Although Pat is glad he’s going to the concert, he’s at best confused, and at worst exasperated. He feels lied to! How could the show be sold out at 10:08am, but his friend Anna could buy tickets at 10:12am?
Pat and Anna come out of the process feeling like it was rigged and totally unfair, and they turn to social media to vent their frustrations with the artist and ticketing platform.
As we’ve just seen in the example with Pat and Anna, the onsale process can seem downright unfair to users. This doesn’t bode well for your organization’s reputation.
What’s worse, scalpers exploit the false sense of a sell out to lure fans to secondary markets.
Scalpers know some fans will see the “no tickets available” messaging and will want to go to the event so badly they’ll pay whatever just to get their hands on a ticket.
So, the scalpers, often with the help of bots, purposely lock tickets to make them unavailable for others. Before they’ve even bought a ticket, they’ll offer tickets at vastly inflated prices on secondary platforms. When the fans buy at the outrageously inflated prices, the scalper will, only then, buy the ticket, pocketing a huge profit in the process.
Confusion surrounding the onsale process underpins the “instant sellout” myth. This same confusion leads to poor fan experiences and plays into the hands of scalpers, damaging your reputation as a ticketing organization.
We just can’t say it enough.
Be transparent as possible with fans about the process, both before and during the onsale.
If possible, consider modifying the message users see if all tickets are locked, but not yet sold.
Stop scalpers from using bots to deny inventory to legitimate users.
We’ve put together a free guide that exposes the worst next-gen bots, reveals how they target online ticketing, and shares best practices on beating bad bots.
A 3-minute timeout period will stress your users out. Plus, it will result in lots of fans being kicked out of the ticketing flow before they even have their tickets.
But, a 20-minute timeout period is a lot more than users need. This would unnecessarily extend the onsale and would result in longer periods where all tickets are locked and thus unavailable for purchase.
The length of the total cart timeout will depend on the complexity of the ticket buying purchase. If the event only has general admission tickets, a normal user really shouldn’t need more than a few minutes to complete the purchase. Ticket flows that require seating selection, on the other hand, will need a longer time to be completed.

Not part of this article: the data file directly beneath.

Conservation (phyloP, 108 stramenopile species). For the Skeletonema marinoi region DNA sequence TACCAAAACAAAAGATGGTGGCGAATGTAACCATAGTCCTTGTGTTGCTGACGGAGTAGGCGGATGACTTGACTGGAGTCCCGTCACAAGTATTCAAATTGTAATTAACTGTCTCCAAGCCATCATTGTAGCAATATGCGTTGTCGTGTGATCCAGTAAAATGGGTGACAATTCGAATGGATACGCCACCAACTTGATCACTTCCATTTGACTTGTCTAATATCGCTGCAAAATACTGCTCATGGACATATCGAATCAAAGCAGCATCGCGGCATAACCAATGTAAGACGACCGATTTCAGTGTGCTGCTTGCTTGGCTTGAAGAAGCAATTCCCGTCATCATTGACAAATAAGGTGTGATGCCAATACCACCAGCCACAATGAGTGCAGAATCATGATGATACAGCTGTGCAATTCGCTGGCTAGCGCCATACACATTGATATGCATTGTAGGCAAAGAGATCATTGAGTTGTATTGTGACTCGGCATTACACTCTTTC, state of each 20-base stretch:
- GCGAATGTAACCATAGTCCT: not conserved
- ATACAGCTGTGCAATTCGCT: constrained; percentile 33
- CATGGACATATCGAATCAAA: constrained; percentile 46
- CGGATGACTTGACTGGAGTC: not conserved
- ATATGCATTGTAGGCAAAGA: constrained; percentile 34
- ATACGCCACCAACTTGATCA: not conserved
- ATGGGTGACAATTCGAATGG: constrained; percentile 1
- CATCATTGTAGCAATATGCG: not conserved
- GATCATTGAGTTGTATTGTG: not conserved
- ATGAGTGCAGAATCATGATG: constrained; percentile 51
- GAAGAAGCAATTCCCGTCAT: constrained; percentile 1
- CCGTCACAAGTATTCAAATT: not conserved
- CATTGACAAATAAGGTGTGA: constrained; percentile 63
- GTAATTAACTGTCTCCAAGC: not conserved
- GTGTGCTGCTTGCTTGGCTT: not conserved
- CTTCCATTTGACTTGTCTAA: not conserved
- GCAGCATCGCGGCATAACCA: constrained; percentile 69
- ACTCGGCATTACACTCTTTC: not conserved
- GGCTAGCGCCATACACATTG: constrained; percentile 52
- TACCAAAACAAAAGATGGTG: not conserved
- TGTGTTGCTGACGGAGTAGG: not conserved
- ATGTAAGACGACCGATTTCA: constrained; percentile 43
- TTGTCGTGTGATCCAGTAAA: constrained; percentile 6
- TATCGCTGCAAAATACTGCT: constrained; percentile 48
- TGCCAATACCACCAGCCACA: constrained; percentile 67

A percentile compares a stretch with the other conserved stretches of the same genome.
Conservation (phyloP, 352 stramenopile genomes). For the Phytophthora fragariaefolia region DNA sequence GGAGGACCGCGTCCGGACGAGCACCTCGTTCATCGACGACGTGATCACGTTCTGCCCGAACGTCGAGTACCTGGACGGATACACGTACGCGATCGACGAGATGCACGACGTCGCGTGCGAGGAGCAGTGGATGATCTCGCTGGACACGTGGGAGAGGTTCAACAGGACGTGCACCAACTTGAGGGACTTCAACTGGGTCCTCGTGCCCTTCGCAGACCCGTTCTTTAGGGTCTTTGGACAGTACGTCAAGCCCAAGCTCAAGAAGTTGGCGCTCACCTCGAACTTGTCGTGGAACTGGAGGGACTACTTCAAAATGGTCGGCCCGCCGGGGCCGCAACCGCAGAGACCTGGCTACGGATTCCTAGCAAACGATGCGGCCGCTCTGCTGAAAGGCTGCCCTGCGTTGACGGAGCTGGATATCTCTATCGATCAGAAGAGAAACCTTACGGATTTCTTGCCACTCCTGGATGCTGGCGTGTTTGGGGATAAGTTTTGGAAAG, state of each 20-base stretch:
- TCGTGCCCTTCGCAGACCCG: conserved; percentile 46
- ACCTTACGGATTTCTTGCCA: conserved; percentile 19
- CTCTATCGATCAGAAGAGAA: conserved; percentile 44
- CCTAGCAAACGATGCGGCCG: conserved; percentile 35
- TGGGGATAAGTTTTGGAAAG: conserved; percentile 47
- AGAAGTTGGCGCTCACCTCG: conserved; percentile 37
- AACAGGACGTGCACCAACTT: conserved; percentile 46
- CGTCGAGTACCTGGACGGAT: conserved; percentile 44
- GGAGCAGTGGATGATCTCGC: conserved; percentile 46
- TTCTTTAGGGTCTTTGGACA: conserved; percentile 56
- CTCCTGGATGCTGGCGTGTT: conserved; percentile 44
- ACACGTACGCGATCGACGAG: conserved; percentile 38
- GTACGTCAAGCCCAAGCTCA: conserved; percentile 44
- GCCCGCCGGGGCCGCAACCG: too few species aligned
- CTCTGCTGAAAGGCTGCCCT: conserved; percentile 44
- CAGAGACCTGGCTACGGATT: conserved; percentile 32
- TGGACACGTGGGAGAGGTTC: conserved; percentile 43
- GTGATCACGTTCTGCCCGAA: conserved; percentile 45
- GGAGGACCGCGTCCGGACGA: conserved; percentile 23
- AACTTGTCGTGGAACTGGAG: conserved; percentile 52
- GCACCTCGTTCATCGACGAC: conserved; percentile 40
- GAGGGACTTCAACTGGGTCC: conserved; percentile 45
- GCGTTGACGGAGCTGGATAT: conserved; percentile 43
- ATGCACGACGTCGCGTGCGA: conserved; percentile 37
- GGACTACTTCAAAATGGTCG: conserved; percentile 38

Cart timeouts in the range of 5-10 minutes strike a good balance.
A double timeout function means there is an overall time limit during which the whole flow must happen (e.g. 7 minutes), but there are also timers for the different pages.
For example, there could be 3 minutes to select tickets, 5 minutes to enter personal information, 3 minutes to enter payment information.
Having a shorter overall timeout than the sum of the individual steps helps push people through the process. It also makes it harder to game the system by those who want to keep the tickets locked just so that other people can’t purchase them.
By having several points at which the cart times out and locked tickets are released, it is less likely that there are temporary gaps in ticket availability. A huge block of tickets won’t be released 10 minutes after the start of the onsale.
It’s great if your site has high capacity. But if you open the flood gates and allow far more people than there are tickets, you’re setting users up for disappointment.
Let's take an example. Assume the below scenario holds for your onsale:
- Selling 20,000 tickets
- Site can handle 1,000 users per minute
- Average cart includes 4 purchased tickets
- Cart timeout is 10 minutes
- 80% of tickets that are reserved end up being purchased
At 0—10 min of the onsale:
- At 4 tickets per user, 5,000 users will reserve all 20,000 tickets
- Over a 10min span, you only need to let in 500 users per minute—or half your capacity—to achieve this
- At 80% purchase rate, 4,000 tickets will be made available again
At 10—20 min of the onsale:
- At 4 tickets per user, 1,000 users will reserve (and hopefully purchase) all remaining tickets
- Over a 10min span, you only need to let in 100 users per minute—or 10% of your capacity—to achieve this
With a virtual waiting room, you can set the speed at which users enter the onsale process. Users waiting in line don’t have the same expectation of being able to purchase tickets as those who are already in the onsale flow.
By controlling the inflow speed, you can create a linear flow in the onsale journey, and slowly reduce the inflow as fewer unsold tickets remain. All along, you can provide real-time updates to users in the virtual waiting room regarding the remaining ticket inventory.
Standard onsales timeline:
Recommended onsale timeline: